The Bajañí Route

The Bajañí Route
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We are in Algeciras, where Paco de Lucía was born. So, this walk has to begin right where the master began life, in the modest district of El Rinconcillo. Specifically, Francisco Sánchez Gómez was born at number 7, San Francisco street.

A stroll around here, with a visit to his birthplace, will help us to understand just how hard it was for the genius from Algeciras to make his way from such limited beginnings.

But this voyage has many ports of call: The town hall square has a statue of the master; and the conservatory is named Paco de Lucía as a sign of the affection of his fellow townsmen.

A stop has to be made at the Cante Grande Society, a place where admiration for the genius is evident in every detail. It is also well worth visiting the La Almoraima farmhouse, in the outskirts of the town, where Paco was inspired to compose a piece in the bulería form with Arab influences, which continues to be considered today as one of the most beautiful in the history of the guitar. Paco de Lucía's impact is not limited to the town of his birth. A few kilometres away, in San Fernando, the guitarist left the other half of his legend: Camarón de la Isla.

Morón is a flamenco guitar setting par excellence. In the Los Alemanes tavern, you can feel the flamenco roots of this place, with its great collection of photographs of Diego del Gastor at crucial moments, as it was here that flamenco parties were held with most frequency. With a little fried chicken for company, you can visit the past, a time when the sound of fast strumming flamenco guitars rang out. Wild times!

The Isla de León route has to start at the entrance to the house where José Monge Cruz took his first steps before meeting Paco de Lucía to form one of the greatest duos in flamenco. We must go to the little lane of El Carmen, where Camarón tried and failed to become a bullfighter.

The next logical step is to visit the old forge of his brother Manuel, now closed but still to be visited. Here, in the courtyard, the legendary party took place where the mother of this genius sung about the "sinner" accompanied by Paco de Cepero and her son, which was captured by the television cameras to be preserved for posterity.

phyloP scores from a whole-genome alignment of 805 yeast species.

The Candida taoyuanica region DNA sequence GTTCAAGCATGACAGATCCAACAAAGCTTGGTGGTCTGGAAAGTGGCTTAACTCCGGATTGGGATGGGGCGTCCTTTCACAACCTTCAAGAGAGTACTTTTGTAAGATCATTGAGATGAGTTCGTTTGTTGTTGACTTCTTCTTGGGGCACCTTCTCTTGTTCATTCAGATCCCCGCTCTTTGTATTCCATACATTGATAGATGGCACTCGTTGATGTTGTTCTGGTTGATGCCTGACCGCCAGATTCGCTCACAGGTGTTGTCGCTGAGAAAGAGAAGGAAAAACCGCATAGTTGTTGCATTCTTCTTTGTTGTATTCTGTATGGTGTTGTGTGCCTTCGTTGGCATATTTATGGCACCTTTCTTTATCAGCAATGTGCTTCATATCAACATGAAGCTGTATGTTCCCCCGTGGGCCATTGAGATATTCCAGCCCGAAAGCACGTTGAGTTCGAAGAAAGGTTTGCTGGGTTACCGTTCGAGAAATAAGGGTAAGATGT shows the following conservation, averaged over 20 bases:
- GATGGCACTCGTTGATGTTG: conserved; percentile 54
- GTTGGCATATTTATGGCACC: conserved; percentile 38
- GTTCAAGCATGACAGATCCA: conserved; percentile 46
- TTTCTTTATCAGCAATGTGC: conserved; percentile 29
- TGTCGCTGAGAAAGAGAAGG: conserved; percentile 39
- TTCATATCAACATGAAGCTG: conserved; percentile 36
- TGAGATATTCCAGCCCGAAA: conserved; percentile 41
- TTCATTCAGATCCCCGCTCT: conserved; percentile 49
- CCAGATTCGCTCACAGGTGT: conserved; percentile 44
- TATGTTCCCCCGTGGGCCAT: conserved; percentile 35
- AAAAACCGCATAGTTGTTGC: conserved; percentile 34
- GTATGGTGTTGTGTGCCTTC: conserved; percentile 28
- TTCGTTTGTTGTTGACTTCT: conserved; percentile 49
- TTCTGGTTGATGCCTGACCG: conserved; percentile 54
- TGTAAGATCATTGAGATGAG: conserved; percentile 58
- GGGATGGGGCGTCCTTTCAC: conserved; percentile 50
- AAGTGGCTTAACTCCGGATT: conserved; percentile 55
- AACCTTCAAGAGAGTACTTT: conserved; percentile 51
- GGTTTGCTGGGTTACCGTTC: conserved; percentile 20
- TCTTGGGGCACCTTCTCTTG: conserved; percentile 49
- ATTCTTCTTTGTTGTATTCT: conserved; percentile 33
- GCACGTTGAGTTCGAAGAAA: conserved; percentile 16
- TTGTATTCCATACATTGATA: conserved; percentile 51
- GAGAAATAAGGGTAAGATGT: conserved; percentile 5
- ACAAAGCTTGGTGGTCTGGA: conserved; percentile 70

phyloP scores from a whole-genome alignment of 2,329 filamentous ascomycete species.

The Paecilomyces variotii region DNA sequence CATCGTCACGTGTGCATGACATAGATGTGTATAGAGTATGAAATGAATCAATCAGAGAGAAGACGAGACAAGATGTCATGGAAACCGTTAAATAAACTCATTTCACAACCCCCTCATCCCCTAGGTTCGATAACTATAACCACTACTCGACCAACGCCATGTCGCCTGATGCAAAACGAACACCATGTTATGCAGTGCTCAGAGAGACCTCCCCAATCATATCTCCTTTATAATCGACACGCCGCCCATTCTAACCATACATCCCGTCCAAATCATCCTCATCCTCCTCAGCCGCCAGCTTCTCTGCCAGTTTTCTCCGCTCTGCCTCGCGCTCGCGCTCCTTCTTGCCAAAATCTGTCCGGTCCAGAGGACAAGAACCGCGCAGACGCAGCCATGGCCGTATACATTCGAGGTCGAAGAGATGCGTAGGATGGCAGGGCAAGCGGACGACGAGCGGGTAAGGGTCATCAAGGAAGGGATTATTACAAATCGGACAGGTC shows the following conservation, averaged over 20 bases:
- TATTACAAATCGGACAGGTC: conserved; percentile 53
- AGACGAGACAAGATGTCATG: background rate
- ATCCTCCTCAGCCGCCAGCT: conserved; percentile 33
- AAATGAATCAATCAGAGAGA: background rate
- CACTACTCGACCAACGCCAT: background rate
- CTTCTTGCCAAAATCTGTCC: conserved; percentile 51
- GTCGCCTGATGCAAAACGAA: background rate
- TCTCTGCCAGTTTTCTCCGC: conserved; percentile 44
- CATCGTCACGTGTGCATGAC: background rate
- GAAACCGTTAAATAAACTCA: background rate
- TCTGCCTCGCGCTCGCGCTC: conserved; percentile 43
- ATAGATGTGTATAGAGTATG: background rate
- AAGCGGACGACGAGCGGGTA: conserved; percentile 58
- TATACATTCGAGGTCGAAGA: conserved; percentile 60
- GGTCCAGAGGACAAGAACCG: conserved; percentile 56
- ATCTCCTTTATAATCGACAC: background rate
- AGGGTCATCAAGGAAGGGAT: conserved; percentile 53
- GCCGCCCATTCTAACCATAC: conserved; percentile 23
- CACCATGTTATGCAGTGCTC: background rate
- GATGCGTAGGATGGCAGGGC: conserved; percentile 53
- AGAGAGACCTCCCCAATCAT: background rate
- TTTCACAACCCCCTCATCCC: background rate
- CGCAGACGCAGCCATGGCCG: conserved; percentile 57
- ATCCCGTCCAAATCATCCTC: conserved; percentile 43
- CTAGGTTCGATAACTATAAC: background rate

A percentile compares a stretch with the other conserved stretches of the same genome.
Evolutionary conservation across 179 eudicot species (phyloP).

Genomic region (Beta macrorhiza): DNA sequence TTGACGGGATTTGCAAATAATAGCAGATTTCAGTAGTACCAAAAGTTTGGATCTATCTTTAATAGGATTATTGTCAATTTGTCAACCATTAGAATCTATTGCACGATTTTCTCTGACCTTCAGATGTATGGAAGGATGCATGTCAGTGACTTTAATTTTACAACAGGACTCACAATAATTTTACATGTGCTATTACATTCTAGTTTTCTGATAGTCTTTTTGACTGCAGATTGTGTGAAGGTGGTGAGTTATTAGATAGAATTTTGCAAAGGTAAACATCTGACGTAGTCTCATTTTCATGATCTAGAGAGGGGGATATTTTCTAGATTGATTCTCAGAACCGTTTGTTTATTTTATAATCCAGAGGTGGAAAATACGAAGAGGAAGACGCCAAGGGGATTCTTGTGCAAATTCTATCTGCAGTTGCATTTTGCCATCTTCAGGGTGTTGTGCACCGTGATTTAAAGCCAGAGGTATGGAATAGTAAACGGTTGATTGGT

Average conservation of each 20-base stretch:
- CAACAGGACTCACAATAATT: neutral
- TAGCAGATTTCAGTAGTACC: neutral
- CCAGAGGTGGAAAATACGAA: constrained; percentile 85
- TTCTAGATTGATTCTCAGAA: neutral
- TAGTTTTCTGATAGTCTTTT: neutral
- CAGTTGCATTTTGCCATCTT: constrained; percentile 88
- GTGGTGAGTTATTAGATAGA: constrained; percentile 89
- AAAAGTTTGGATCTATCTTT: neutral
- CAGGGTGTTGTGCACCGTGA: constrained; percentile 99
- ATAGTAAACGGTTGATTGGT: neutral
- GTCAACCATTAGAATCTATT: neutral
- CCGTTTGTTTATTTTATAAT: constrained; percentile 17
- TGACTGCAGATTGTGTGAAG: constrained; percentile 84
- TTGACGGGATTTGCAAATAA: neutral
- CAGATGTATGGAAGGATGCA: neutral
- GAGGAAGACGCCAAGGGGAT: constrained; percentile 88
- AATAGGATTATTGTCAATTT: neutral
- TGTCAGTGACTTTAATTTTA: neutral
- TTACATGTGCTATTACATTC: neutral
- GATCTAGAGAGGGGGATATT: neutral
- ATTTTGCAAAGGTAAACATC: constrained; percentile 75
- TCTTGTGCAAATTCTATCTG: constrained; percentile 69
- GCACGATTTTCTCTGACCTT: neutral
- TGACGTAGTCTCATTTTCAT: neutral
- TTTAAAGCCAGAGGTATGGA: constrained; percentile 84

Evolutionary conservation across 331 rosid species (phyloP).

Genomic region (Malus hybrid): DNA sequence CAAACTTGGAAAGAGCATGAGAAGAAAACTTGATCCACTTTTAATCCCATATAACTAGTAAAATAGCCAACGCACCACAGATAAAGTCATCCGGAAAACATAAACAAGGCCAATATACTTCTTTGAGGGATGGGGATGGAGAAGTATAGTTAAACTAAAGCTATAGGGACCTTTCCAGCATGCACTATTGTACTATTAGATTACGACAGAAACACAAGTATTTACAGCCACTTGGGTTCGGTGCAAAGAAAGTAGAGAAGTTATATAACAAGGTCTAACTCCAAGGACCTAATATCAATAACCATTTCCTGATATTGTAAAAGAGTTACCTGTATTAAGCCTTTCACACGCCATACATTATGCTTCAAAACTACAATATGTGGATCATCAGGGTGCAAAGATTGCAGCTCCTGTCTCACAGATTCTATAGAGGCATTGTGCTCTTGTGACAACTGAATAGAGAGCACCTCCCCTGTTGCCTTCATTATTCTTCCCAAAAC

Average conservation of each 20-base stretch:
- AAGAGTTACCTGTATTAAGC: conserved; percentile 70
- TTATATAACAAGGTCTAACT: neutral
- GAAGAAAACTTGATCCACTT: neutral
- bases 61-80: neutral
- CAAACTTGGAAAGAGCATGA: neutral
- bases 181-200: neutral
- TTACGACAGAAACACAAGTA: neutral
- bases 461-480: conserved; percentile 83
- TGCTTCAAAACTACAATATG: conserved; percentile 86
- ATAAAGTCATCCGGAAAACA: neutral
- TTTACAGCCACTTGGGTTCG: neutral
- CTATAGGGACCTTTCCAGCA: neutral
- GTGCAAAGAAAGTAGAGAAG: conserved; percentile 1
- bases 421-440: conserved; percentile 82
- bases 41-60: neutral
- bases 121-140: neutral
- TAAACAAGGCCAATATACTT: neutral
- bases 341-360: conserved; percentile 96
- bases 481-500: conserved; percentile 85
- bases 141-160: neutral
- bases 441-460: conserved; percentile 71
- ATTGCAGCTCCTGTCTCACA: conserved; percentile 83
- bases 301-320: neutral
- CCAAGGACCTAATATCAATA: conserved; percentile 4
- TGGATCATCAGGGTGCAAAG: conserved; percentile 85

After a stop at the La Sacristía "güichi" (the local term for a bar), where Camarón would call in late at night on Good Friday to see his image of Jesus the Nazarene set off on the procession, we continue to another strategic point of this route: La Venta de Vargas.

Right in the square opposite, there is a statue dedicated to the singer, which signals what we will find inside the famous Cañaílla restaurant. It was here that Camarón forged his fist years as a singer, listening to Caracol, his brother Manuel, Niño de la Calzá and the owner of the restaurant, María Picardo.

Finally, Camarón's tomb remains to be visited. Always covered in flowers, as though he had passed away just a few days ago, the singer's tomb is in the local cemetery, where the bust of Camarón stands out to mark even more the figure of this artist without whose great contribution the guitar (he was also a player) of Paco de Lucía might have taken a different path.

And so we come to Jerez de la Frontera. Nothing more, nothing less. But, where can we go in Jerez to a get the feel of all of this? One of the most interesting places is definitely, the Arco de Santiago, a bar frequented by all of these masters, where the flamenco guitar and singers are at the heart of all conversation, the Taberna Flamenca, where El Torta and the Mijita family are regulars, and the Lagar del Tío Parrilla.

And at night, the theory is put into practice. "Manuel Morao and Jerez Gypsies" put on a show by request, in which the influence of this master of the guitar, in terms of ideas, stands above any other flamenco club in Santiago or San Miguel. Neither should you fail to visit Andalusia Flamenco Centre, in the Palacio de Pemartín, and Chair of Flamenco Studies, two points of reference for guitar study not to be missed, for the great wealth of documents in their archives.

Sanlúcar de Barrameda is the finishing point of this tour of the essence of the "deep" flamenco style. Isidro Sanlúcar, father of the master Manolo, of the great composer and player, Isidro, and of José Miguel Évora, was the source of the whole school of Sanlúcar. Just the right place to start a walk, from his old bakery in the Alto district, and to get to know the mysteries of his art. It is also important to visit the Conservatory, where Manolo Sanlúcar gave his all to introduce flamenco guitar as a discipline of study, and where his influence is very evident.

And, naturally, the route ends where this music is at its best, in the flamenco clubs. La Puerto Lucero in Sanlúcar is a great place to head for, as it is another place with a museum-like feel regarding the playing of the Muñoz Alcón family.

And from Algeciras to Sanlúcar runs an absolute guideline to the essence of the Bajañí style and its most direct associations from the last half century.

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The Bajañí Route - 1
Difficulty Medium
  • Length: 298.0km
A Algeciras
B San Fernando
C Jerez de la Frontera
D Sanlúcar de Barrameda
E Morón de la Frontera
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Friends, Lgbti, Couples, I travel alone, For families
Autumn, Spring, Summer, Winter